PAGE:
people sometimes came to where I lived, chatted a while, and then suddenly started looking around.

"Hey, where is your tv?" was a frequent question, asked as if a puzzle had been cracked.

When I said I didn't have one (and hadn't since I was a teenager living at home), my visitors looked somewhat perplexed, then looked around again to notice other missing applicances.

I had no stereo, no computer, no microwave - not even an electronic alarm clock.

There was nothing electronic in evidence, except a small dusty cassette player on the shelf.
They questioned me delicately about this absence of "essential items."
Was it an issue of expense? Afterall, I was just getting going in my career.
No, no, I'd try to explain, that wasn't it - I'd had all manner of stuff offered to me when friends upgraded to a bigger set or moved into a new house with a built-in microwave.

I'd always declined because it seemed to me that such electronic additions would disturb the "wah" of my apartment.
(I'd once heard someone use this expression to describe a sense of balance and peace within an environment.)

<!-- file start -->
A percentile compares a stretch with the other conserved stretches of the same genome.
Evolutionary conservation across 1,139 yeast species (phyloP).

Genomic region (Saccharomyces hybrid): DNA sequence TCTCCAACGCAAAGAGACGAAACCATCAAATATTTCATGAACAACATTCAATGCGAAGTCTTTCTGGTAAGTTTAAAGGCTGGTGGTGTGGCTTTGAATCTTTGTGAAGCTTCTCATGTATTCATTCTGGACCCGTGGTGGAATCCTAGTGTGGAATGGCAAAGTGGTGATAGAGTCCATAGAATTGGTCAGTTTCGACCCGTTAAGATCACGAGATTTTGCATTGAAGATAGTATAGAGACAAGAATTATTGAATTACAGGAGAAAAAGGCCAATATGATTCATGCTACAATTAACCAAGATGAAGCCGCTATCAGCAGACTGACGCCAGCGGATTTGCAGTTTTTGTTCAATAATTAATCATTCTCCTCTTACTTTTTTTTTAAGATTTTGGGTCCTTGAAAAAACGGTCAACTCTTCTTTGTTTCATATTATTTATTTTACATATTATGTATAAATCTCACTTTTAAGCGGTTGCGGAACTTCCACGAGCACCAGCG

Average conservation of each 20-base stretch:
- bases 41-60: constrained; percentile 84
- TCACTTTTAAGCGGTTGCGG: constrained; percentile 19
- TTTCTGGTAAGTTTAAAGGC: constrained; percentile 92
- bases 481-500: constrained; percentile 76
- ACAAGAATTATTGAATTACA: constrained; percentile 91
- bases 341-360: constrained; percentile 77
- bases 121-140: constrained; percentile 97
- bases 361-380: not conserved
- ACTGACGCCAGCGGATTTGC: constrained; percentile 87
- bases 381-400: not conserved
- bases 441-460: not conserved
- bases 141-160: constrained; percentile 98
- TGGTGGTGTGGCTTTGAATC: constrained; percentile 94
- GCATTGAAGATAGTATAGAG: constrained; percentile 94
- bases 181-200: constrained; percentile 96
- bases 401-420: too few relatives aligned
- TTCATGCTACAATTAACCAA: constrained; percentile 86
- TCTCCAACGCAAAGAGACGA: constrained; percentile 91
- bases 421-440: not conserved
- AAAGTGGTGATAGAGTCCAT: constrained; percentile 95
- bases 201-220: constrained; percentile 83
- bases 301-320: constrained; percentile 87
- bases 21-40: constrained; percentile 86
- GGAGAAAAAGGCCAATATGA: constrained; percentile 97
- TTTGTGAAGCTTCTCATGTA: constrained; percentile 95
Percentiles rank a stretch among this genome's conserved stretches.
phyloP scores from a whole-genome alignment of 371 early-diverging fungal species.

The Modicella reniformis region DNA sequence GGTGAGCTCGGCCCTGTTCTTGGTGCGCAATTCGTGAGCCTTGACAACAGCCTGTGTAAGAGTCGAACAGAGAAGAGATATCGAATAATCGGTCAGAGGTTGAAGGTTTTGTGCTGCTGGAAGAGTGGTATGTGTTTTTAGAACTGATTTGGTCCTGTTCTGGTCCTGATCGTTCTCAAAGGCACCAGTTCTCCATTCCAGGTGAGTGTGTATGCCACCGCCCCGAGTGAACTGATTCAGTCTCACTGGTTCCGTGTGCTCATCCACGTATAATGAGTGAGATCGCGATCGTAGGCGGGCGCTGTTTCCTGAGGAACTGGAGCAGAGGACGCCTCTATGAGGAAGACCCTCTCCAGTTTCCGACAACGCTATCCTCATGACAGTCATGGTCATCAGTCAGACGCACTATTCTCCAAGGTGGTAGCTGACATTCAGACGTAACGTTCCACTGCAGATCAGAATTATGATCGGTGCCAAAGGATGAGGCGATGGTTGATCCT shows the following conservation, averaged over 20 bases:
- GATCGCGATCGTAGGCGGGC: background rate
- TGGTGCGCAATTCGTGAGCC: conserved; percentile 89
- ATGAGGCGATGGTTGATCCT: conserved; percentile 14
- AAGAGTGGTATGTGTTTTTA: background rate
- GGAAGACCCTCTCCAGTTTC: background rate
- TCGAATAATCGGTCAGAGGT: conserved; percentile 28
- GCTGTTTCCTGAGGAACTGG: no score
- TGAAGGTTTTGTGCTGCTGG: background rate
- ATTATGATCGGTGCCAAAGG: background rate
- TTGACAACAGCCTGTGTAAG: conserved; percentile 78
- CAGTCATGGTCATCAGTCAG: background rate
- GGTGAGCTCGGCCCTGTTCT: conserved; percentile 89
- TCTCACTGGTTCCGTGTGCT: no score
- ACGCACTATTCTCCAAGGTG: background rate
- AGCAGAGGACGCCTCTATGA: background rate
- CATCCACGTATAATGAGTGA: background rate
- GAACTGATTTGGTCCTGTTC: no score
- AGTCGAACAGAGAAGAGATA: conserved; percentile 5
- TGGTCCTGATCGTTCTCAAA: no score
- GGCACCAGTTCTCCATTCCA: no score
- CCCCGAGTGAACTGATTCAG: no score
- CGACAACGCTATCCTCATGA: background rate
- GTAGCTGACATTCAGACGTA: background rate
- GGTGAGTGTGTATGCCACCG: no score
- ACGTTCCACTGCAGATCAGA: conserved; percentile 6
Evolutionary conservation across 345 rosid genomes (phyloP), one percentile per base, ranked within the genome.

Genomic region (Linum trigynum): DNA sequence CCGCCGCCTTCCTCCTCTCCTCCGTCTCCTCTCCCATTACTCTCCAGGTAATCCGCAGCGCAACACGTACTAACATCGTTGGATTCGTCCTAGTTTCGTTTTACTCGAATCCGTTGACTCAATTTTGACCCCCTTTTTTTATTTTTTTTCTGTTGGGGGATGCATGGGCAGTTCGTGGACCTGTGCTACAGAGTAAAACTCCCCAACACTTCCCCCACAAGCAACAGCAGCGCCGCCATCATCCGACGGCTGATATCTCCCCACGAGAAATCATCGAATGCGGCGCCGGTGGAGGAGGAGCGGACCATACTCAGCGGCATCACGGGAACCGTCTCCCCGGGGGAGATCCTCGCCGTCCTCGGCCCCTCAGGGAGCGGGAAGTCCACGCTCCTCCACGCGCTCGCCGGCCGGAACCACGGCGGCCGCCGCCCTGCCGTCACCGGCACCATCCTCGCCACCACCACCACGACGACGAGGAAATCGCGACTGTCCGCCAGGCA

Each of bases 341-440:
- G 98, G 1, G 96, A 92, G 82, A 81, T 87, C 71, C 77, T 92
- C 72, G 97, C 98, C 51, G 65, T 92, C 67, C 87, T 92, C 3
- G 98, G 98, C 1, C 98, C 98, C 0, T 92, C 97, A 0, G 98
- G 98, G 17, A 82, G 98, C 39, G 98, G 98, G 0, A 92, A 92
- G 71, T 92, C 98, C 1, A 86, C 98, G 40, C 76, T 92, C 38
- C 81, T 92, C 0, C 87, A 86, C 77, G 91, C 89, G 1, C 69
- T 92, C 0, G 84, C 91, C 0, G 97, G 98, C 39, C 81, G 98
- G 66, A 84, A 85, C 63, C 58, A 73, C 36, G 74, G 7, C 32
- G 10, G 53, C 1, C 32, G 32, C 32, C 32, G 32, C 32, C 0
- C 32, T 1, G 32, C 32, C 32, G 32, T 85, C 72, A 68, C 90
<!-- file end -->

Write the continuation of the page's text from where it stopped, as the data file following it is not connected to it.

Thinking back, it was partly the noise.
Both the sound level in general and the types of sound made by electronics.

But my desire to protect myself was broader than that.
Electronics introduced a stream of unfiltered influences.
It seemed impossible to recognize, let alone extract, the positive colorful things from the darkness and violence.
I imagined my apartment having a finite capacity for influences.
I felt I had to guard against the place becoming cluttered.

I now own two computers, two printers, two stereos, a tv, a VCR, and a cellular phone.
I wake up every morning to an electronic buzz.
I have a pager in the watch on my wrist.
The wah of my apartment has, in fact, been disturbed.
The influences in my life are now unfiltered, but they do not float around me like invisible clutter as I imagined they would. Influences unnoticed do seem to melt away.
My movements are faster, more efficient.
I am able to get more done.

I cannot trace the transformation.

I don't remember agreeing to the change.

It happened bit by bit, like a seduction.

A CD player as a birthday gift.

A portable computer coming home from work.

Always the same reaction after getting to know a new electronic appliance - "Wow. This makes things so easy!" and then a growing dependence.

Somewhere along the line I have traded "wah" for efficient and easy.

Most days I am satisfied with the deal.